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Lesson 4


Nonverbal Symbols
■ Neither spoken nor written
■ Do not include words
■ Include vocal elements and visual elements

Functions of Nonverbal Symbols .

Functions of Nonverbal Symbols • Simply repeat the message of verbal symbols • Complements the verbal symbol by clarifying or explaining • Serve as a means of accent • Substitute for the message • Contradict with verbal symbols .

Two Types of Nonverbal Symbols .


we should start with the organs of speech. .VOCAL ELEMENTS Articulati .formation of discrete speech sounds on To have the correct production of sounds.

movable organs of the vocal tract which is involved in articulation Example: Tongue and lower lip Points of Articulation .Parts of the vocal tract which cannot move but which are involved in articulation Example: Teeth .VOCAL ELEMENTS ORGANS OF SPEECH Articulators .

VOCAL ELEMENTS Other parts of the vocal tract include the following: RESONANCE CHAMBER .Acts as resonance chamber for vocal sound produced in larynx • Oral cavity • Nasal cavity VOICE .Part of the vocal tract that connects the larynx with the oral cavity .where the quality of the vocal sound is modified • Pharynx .

Point of Articulation 3.Voicing 2.Speech sound caused by stoppage or hindrance of the voiced or voiceless breath Classification of Consonants: 1.VOCAL ELEMENTS CONSONANTS .Manner of Articulation .

.May be voiced or voiceless Voiced – the vocal folds are set in vibration by the outgoing breath stream. Voiceless – the vocal folds do not vibrate. and the resultant sound is composed exclusively of the noise of friction.VOCAL ELEMENTS Voicing .

s.VOCAL ELEMENTS Point of articulation . but not touching them 4) Alveolars – produced with the tip of the tongue near the alveolar ridge (t. b) 2) Labio-dentals – produced with the lower lip near the upper teeth (f. v) 3) Interdentals – produced with tongue tip between the upper and lower teeth. n.Tells where the sound is produced 1) Bilabials – produced with the lower lip or against the upper lip (p. z. d. l) 5) Alveo-palatals – produced with the front of the tongue near the hard palate 6) Retroflex – produced with the tip of the tongue going upward and backward towards the hard palate (r) 7) Prepalatal – produced with the dorsum or upper surface of the tongue near velum (y) .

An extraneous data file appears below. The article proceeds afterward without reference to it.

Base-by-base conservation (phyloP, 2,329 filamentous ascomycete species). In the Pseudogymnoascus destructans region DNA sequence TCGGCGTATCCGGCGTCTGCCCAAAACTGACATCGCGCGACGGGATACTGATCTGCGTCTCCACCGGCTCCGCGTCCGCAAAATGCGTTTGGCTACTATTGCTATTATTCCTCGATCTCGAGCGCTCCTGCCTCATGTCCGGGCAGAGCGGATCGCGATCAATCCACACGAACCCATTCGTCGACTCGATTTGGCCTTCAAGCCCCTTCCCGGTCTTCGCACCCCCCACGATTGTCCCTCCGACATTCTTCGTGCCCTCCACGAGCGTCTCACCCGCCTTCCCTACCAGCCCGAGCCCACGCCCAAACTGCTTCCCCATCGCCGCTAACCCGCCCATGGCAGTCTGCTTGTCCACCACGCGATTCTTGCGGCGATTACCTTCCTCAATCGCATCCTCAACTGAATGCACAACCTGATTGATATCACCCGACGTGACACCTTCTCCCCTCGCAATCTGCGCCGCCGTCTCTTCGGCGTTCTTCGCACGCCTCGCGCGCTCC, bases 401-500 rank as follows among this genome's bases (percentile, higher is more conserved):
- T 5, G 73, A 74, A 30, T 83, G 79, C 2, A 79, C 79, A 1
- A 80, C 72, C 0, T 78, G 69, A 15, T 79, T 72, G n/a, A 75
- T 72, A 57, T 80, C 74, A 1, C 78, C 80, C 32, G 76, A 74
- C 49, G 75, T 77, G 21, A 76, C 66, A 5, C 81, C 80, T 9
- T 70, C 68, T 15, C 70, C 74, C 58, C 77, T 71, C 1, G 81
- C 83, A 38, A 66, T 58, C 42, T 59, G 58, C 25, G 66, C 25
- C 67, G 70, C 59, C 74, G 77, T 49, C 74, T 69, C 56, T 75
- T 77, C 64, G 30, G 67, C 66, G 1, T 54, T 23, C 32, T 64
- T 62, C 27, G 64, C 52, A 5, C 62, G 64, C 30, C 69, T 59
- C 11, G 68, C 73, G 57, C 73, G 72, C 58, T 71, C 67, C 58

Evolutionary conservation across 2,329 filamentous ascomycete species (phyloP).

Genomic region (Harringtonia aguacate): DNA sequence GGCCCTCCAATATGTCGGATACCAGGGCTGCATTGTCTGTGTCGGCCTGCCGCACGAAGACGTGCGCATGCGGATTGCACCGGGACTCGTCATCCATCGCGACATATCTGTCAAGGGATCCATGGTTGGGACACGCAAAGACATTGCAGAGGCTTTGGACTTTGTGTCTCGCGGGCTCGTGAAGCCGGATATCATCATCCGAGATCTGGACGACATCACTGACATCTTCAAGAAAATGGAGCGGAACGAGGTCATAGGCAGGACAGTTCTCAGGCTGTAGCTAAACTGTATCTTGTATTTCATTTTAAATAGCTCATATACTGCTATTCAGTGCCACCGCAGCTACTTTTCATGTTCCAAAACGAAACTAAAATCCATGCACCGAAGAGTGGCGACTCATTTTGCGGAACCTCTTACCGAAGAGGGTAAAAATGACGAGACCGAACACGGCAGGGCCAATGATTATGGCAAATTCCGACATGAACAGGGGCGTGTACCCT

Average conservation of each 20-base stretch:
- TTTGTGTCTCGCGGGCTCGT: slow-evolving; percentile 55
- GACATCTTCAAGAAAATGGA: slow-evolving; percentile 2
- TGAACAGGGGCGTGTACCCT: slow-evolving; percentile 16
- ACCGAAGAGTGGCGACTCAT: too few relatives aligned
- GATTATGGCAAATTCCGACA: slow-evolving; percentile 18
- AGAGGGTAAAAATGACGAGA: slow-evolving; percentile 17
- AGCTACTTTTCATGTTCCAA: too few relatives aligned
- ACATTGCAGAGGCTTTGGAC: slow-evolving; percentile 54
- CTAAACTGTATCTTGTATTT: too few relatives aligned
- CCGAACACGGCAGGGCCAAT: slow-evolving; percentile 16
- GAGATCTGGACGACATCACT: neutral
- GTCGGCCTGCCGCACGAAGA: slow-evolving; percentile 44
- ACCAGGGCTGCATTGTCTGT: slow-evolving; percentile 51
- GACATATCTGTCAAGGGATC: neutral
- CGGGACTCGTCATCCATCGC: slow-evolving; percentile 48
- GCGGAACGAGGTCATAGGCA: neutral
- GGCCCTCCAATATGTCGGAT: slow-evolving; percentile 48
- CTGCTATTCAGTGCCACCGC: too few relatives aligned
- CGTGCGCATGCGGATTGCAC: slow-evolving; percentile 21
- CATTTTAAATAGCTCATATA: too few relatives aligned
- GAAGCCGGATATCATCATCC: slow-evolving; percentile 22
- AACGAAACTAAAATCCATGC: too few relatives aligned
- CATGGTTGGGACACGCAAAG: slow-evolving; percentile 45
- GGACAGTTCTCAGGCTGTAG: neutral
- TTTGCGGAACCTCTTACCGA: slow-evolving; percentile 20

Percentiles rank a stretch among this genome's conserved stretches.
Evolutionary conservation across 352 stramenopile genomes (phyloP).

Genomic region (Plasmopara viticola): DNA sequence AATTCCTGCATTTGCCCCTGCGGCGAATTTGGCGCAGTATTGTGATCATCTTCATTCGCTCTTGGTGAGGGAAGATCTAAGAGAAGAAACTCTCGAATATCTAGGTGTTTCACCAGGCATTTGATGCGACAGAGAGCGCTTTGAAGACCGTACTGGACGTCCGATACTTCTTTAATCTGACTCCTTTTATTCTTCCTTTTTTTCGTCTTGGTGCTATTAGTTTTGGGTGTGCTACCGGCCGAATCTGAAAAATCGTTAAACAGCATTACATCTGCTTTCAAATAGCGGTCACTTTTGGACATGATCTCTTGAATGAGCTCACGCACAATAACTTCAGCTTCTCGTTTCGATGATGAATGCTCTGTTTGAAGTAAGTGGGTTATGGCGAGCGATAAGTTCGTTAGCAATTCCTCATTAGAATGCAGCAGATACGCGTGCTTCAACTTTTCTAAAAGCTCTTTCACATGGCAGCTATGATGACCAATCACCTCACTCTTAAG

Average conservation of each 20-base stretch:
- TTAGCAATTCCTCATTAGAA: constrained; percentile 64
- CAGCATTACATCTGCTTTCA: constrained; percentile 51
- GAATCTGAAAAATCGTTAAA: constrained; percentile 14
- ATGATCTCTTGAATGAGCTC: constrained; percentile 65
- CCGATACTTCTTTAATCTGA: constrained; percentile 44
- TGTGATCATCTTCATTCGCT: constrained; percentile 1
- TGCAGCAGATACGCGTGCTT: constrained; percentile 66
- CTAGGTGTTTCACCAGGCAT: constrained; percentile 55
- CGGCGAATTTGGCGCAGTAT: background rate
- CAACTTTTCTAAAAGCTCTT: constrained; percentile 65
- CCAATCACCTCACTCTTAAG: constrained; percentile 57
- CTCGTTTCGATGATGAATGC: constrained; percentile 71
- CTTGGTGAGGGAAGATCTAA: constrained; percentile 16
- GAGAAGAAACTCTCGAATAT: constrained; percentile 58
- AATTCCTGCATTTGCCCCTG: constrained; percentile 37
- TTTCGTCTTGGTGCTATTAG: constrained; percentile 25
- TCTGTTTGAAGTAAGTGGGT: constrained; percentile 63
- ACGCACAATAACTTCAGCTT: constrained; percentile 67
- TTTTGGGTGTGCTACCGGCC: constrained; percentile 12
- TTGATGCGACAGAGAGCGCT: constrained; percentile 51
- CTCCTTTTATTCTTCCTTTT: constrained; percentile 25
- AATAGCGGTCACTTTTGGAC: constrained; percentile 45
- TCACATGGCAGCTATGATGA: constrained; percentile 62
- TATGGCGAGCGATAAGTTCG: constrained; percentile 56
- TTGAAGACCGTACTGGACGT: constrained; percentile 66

r) 6) Lateral – produced with the tip of the tongue pressed lightly against the upper teeth (l) .Tells how the sound is produced 1) Stops – produced by closing and opening the mouth with an explosion (p.VOCAL ELEMENTS Manner of articulation . z. v. g) 2) Nasals – produced by the explosion of the vocalized breath stream through the nose (m. t. s.n) 3) Fricatives – produced by forcing the air in a continuous stream through a restricted passage way (f. k. b. d. h) 4) Affricates – produced when the articulatory mechanism combines the movements for the stop and fricative so rapidly that two sounds are heard as a single unit 5) Semi – vowels – produced by a smooth but marked and rapid movement of the articulators during the production of the sound (w. y.